There is a weird story behind the Volkswagen Beetle. In 1933, Adolf Hitler gave the order to Ferdinand Porsche to develop a Volkswagen. In German, Volks means "people" and Wagen means "car", so he literally asked him to make a car for the people. The specs were simple: It had to be cheap and able to carry two adults and 3 children at 100 km/h. The first name that was given to the beetle was "Kraft durch Freude-Wagen", "Strength through Joy Car". Hitler himself decided this name on May 26, 1938, when he spoke at the Volkswagen factory in Fallersleben:
|Hence, I believe there is only one name that can be given to this car, a name I shall give to it on this very evening. It shall bear the name of that organization that strives to instill both joy and strength in the masses. The name shall be: Kraft durch Freude-Wagen!|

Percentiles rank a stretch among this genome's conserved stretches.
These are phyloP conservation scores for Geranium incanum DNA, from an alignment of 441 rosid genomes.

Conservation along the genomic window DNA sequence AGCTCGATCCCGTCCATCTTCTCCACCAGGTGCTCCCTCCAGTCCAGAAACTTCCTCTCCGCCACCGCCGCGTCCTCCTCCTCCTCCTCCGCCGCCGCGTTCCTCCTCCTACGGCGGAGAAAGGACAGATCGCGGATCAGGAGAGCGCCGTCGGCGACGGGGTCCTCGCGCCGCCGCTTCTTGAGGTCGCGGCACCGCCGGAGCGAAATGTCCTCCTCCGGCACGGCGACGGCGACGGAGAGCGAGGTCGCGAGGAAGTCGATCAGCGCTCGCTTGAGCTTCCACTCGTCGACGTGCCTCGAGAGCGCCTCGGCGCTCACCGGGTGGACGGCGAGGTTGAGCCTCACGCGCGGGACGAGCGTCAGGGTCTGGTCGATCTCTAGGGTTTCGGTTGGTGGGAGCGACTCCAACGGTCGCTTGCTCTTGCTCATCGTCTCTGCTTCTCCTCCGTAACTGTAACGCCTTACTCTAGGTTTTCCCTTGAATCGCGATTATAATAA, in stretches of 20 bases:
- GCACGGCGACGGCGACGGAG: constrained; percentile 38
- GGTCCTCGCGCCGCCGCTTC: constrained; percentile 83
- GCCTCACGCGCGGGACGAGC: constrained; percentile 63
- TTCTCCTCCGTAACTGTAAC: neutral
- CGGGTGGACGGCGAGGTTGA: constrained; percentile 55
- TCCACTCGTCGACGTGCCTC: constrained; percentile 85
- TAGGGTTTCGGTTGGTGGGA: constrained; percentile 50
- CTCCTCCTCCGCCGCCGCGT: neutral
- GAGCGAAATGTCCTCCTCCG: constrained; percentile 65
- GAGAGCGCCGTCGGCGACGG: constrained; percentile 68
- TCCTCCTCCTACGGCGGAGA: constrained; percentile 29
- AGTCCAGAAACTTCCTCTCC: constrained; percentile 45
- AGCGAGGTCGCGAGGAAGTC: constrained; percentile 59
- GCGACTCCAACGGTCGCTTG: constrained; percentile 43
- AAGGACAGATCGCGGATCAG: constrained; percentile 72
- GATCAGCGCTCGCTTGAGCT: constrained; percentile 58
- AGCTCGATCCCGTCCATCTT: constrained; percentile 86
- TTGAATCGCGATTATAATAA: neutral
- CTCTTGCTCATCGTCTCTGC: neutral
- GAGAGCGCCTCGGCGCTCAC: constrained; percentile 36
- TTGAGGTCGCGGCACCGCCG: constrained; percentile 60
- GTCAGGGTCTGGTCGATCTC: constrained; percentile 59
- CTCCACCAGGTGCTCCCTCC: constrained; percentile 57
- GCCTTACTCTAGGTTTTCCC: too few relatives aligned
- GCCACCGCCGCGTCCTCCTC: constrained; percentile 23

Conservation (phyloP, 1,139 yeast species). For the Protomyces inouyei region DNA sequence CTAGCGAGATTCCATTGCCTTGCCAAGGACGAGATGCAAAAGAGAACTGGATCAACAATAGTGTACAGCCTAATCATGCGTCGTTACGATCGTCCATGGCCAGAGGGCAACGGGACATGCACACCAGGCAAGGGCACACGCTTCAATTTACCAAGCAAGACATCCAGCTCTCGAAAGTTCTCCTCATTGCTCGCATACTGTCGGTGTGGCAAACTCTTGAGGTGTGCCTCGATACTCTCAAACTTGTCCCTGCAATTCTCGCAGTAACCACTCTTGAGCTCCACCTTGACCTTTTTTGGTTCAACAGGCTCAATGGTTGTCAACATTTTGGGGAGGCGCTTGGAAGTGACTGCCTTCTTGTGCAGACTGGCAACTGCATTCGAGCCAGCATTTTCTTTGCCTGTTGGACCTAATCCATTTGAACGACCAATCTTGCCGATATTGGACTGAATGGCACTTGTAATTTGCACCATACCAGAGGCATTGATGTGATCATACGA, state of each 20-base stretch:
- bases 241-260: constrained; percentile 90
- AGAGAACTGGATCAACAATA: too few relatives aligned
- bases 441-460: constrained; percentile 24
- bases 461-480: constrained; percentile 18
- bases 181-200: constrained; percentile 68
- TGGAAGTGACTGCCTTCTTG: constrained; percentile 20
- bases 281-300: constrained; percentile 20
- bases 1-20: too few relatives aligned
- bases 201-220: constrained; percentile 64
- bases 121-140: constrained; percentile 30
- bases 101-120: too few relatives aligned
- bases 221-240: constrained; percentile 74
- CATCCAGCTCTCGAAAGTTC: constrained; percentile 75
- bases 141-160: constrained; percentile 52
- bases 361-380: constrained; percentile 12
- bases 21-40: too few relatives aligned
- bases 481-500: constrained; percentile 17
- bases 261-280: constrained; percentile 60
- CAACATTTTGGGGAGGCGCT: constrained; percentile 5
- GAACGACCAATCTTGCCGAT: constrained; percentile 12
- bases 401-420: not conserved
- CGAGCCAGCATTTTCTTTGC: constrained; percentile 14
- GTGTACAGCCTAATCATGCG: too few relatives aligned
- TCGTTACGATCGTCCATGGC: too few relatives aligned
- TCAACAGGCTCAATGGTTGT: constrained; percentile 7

And as Germans love to use abbreviations and acronyms, it was known as KdF-Wagens. In October 1935 the first two Type 60 prototypes, known as the V1 and V2 were ready...
It is believed that the Beetle was a stolen idea from Josef Ganz, a German-Hungarian car designer, born in Budapest, Hungary, and raised in a Jewish family. the similarities between the first and second model of the Standard Superior that Ganz designed and the VW Type 1 split-window W (later known as the Beetle) are more than obvious...
Second model of the Standard Superior (1934)
Type 1 split-window VW Beetle